Infoscience

Journal article

Low-temperature curing strength enhancement in cement-based materials containing limestone powder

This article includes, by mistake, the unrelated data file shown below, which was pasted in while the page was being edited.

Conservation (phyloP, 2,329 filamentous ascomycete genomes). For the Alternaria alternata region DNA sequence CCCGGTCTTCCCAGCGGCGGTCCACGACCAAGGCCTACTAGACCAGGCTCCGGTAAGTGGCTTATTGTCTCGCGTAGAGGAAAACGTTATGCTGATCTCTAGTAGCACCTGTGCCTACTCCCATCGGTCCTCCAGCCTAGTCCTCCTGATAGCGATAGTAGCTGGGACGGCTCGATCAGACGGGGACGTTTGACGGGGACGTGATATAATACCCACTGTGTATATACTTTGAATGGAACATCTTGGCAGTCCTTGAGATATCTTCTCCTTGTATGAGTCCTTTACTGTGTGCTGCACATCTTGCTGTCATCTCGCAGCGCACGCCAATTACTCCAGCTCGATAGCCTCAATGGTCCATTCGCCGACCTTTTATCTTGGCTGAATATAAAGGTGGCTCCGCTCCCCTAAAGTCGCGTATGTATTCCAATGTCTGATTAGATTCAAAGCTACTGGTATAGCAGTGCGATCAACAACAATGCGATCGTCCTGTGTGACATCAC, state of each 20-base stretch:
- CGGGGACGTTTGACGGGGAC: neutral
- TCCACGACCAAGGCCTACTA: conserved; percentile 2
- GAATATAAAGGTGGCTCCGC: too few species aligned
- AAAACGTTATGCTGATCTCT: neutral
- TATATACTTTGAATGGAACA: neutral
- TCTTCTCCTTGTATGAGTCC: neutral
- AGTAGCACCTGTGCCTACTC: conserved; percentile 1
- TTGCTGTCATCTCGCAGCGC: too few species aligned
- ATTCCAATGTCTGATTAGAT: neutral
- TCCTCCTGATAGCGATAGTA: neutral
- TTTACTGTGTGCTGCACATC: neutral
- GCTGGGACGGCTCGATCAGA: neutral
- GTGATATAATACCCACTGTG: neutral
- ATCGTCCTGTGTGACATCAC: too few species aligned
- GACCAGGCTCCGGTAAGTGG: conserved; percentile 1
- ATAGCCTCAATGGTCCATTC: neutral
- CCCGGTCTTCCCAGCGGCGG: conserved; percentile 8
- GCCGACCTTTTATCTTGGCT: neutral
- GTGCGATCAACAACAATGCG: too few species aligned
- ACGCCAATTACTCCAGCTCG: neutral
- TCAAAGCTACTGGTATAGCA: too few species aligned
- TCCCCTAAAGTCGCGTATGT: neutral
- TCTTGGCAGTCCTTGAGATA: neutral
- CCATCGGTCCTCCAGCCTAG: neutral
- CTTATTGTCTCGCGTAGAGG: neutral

With the ongoing sustainability movement, the incorporation of limestone powder in cementitious binders for concrete in the U.S. has become a subject of renewed interest. In addition to accelerating the early age hydration reactions of cementitious systems by providing additional surfaces for nucleation and growth of products, limestone powder is also intriguing based on its influence on low-temperature curing. For example, previous results have indicated that the utilization of limestone powder to replace one quarter of the fly ash in a high volume fly ash mixture (40-60% cement replacement) produces a reduction in the apparent activation energy for setting for temperatures below 25 degrees C. In the present study, the relationship between heat release and compressive strength of mortars at batching/curing temperatures of 10 and 23 degrees C is investigated. For Portland-limestone cements (PLC) with limestone additions on the order of 10%, a higher strength per unit heat release is obtained after only 7 d of curing in lime water. Surprisingly, in some cases, the absolute strength of these mortar cubes measured at 7 d is higher when cured at 10 degrees C than at 23 degrees C. Solubilities vs. temperature, reaction stoichiometries and enthalpies, and projected phase distributions based on thermodynamic modeling for the cementitious phases are examined to provide some theoretical insight into this strength enhancement. For a subset of the investigated cements, thermogravimetric analysis, quantitative X-ray diffraction, and scanning electron microscopy are conducted on 7-d paste specimens produced at the two temperatures to examine differences in their reaction rates and the phases produced. The strength enhancement observed in the PLC cements is related to the cement hydration products formed in the presence of carbonates as a function of temperature.

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